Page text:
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The Age of the Universe - Singularity Album Cover
Author's Rating
Vocals 6.5
Musicianship 6.5
Lyrics 6.5
Production 6.5
Creativity 6.5
Lasting Value 6.5
Reviewer Tilt 6.5
Final Verdict: 65%
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The Age of the Universe - Singularity

Reviewed by: Craig Manning (06/08/14)
The Age of the Universe - Singularity
Record Label: Self Released
Released Date: May 15th, 2014


From the very first moments of ďAlive,Ē the opening track from The Age of the Universeís new album Singularity, itís clear that these guys arenít fucking around. The song absolutely roars out of the gate, with a potent guitar blast immediately setting up the tension of the song. The tune speeds along at the same breakneck pace, using a common time, 4/4 time signature (and an even more common drumbeat) right up until the chorus, where the drums cut into 6/8 for a syncopated rhythmic shift that immediately takes the song to another level.

The other elements at play here, while well executed, donít grab the same attention. The sludgy, dark guitar riffs are standard issue hard rock fare, while vocalist Isaac Reese takes equal cues from Axl Rose of Guns N' Roses and Matt Bellamy of Muse. Drummer Enrico Canu is undoubtedly the star of the song, though, with his frequent rhythmic changes driving an enjoyable air of progressive unpredictability into the song. Itís a factor that turns ďAliveĒ from forgettable rock lead-off into a song that demands for you to listen the rest of the album, and itís one that more bands should employ. How much greater could a lot of pop and rock music be with a dynamic drummer like Canu at their center?

Throughout, Singularity stays an engrossing listen, thanks mostly to Canuís explosive percussion, but also because the band does things musically that other bands in their hard rock vein probably wouldnít risk. What sounds like a religious chant courses through the undercurrent at the start of the unnerving ďThe Men on the Edge,Ē where Reese trades his Muse-meets-Guns N' Roses squeal for something more in common with Led Zeppelin frontman Robert Plantís potent wail. The melodies are still less interesting than the sounds that surround them, with Reeseís guitar loops and Canuís drum fills forging a core combo sound that more or less pushes the vocals and lyrics into the back of the band. Bassist Alessandro DíAscoli provides the song with a grim underbelly, but heís slightly less essential to its success.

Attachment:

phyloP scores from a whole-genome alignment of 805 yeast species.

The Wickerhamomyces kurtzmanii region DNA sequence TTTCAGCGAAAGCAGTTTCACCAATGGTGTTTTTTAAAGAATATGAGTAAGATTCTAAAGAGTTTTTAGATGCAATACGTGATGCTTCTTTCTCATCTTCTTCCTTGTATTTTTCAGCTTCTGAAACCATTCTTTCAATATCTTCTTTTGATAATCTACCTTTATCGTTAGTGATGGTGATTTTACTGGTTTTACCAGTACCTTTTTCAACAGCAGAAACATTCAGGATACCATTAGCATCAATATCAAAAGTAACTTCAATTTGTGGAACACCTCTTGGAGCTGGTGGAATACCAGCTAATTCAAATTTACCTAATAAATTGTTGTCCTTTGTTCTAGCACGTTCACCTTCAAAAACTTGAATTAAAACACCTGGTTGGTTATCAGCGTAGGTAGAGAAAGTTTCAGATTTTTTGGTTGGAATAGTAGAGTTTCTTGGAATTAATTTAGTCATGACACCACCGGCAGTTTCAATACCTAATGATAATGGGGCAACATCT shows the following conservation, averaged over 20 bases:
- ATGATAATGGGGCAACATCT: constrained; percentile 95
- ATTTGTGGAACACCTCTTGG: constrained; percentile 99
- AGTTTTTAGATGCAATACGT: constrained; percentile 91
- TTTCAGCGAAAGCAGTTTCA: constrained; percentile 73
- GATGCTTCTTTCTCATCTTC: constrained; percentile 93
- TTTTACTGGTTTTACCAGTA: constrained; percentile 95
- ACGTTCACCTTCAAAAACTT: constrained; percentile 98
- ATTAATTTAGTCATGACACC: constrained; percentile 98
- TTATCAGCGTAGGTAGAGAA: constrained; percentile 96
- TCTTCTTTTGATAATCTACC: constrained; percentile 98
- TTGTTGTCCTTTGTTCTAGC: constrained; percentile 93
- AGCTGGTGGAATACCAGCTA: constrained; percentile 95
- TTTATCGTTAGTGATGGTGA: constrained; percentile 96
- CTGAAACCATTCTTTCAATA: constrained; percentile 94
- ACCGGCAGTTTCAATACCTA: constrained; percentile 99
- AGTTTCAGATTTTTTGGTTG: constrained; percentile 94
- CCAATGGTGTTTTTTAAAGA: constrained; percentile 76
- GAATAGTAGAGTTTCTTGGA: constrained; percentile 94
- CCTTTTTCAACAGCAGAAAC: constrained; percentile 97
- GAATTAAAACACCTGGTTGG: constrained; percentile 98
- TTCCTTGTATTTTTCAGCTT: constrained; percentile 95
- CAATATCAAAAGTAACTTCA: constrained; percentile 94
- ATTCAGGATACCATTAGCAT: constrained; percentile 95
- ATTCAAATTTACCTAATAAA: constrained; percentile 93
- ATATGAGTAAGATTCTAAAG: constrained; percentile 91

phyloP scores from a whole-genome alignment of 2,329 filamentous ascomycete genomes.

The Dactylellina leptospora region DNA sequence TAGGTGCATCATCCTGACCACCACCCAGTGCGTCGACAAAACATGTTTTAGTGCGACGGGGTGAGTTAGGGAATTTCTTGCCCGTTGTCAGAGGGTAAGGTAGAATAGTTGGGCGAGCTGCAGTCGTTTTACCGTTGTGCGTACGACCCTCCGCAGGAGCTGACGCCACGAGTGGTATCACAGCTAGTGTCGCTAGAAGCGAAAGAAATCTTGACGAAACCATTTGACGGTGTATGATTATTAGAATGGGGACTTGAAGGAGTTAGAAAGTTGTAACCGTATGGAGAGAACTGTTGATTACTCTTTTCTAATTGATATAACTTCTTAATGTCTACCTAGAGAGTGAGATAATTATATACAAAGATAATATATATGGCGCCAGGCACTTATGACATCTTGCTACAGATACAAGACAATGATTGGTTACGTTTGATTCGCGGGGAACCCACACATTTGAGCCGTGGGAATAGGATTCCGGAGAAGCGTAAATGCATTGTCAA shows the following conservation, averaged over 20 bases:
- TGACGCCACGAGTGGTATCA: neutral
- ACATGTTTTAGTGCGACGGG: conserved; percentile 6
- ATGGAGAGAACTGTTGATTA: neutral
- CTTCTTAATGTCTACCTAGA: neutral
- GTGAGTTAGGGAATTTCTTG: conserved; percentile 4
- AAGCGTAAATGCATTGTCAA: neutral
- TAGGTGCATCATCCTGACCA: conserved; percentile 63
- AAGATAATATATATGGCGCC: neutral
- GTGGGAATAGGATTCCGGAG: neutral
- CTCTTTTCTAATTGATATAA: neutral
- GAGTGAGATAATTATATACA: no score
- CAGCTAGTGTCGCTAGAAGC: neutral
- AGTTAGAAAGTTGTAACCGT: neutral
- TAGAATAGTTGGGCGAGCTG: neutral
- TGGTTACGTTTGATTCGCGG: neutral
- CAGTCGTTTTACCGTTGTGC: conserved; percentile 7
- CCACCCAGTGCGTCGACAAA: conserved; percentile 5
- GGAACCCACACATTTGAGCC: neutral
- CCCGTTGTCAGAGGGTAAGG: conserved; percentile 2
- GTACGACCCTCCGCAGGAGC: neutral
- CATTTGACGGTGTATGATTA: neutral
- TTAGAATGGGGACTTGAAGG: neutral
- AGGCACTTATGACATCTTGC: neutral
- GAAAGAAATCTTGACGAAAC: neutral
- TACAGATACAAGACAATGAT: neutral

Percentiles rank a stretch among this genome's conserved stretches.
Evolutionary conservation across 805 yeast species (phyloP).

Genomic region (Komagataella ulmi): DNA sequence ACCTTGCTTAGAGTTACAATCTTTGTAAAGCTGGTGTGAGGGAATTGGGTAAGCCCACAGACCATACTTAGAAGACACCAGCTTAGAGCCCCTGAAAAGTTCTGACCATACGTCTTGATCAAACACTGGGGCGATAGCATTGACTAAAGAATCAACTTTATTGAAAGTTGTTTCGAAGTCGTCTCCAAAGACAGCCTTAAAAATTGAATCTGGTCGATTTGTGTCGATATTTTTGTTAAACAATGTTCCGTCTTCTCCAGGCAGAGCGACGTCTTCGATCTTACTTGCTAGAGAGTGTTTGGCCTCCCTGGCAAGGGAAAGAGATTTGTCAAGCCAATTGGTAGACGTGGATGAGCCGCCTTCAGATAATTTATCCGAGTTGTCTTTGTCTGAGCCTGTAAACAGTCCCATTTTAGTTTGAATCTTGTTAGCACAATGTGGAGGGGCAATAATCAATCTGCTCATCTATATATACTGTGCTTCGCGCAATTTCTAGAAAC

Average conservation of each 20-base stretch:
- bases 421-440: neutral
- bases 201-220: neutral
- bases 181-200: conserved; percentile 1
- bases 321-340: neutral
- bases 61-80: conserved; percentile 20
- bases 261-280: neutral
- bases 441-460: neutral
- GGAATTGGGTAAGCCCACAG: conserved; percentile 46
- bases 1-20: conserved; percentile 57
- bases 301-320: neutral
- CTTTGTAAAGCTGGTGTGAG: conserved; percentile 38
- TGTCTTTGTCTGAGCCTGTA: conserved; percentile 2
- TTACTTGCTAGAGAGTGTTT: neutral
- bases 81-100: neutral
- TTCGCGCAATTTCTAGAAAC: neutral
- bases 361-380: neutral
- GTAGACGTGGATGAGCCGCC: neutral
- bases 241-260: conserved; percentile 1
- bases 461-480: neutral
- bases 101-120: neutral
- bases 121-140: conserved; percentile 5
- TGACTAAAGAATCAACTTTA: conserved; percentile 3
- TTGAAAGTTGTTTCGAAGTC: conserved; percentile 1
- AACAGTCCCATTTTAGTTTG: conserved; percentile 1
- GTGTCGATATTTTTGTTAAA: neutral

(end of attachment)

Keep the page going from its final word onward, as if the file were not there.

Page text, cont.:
For most of its runtime, Singularity remains what it is during songs like ďAliveĒ and ďThe Men on the EdgeĒ Ė loud, grungy, dark, hard rock Ďní roll. The latter track, without the rhythmic play of the former, gets a bit repetitious and dull as it goes on, perhaps inspiring a reach toward the skip button two or three minutes in. Something similar happens when the band drops the tempo, such as on the ballad ďFar From the Sun.Ē Musically, the track is quite lovely, with a spacious, atmospheric vibe that feels downright unsettling for how it never seems to hit a melodic cadence. The problem is, when Reese isnít wailing away like a classic rock Ďní roll star, his voice is passable at best, with questionable tuning and a few vocal licks that sound downright amateurish. Itís possible that some of this is intentional: as mentioned previously, the song isnít written to be predictable from a melodic standpoint, and some of the spots where Reese sounds like heís singing the wrong notes are probably supposed to clash. His voice is just a bit too light to make such haunting mood pieces really work in the way that someone like Bellamy or Chris Cornell might.

As a result, itís the slower moments of Singularity that donít really go anywhere, while the higher tempos allow The Age of the Universe to showcase what really makes them stand out as a band. ďFallen AngelĒ hits both sides of the coin, with rather slow and dull verse sections offset by pounding guitar choruses where Reese shouts to be heard above the swell of the rest of the band. Itís the best use of his voice on record, turning it into another instrument rather than a leading melodic line, and producing a lush and powerful sound that this band absolutely should try to cultivate more often in the future. For now, weíre stuck with a record that goes back and forth between what the band does terrifically (in-your-face hard rock) with what they donít do as well (ponderous ballads or mid-tempo tracks), often in the course of a single track. The musicians are talented enough to hold it together, though, and while the album overstays its welcome a bit by crossing the 50 minute mark, itís still worth a listen for fans of everything from Thrice to Pink Floyd to Foals.

6.5/10

Additional InformationThe Age of the Universe IsÖ
Isaac Reese: Vocals, Guitars
Enrico Canu: Drums
Alessandro DíAscoli: Bass

Track Listing:
01. Alive
02. Believe
03. The Men on the Edge
04. Far from the Sun
05. Fallen Angel
06. Priceless
07. Singularity
08. Spanish Eyes
09. Say it Loud
10. Questions
11. Dreams of Tomorrow

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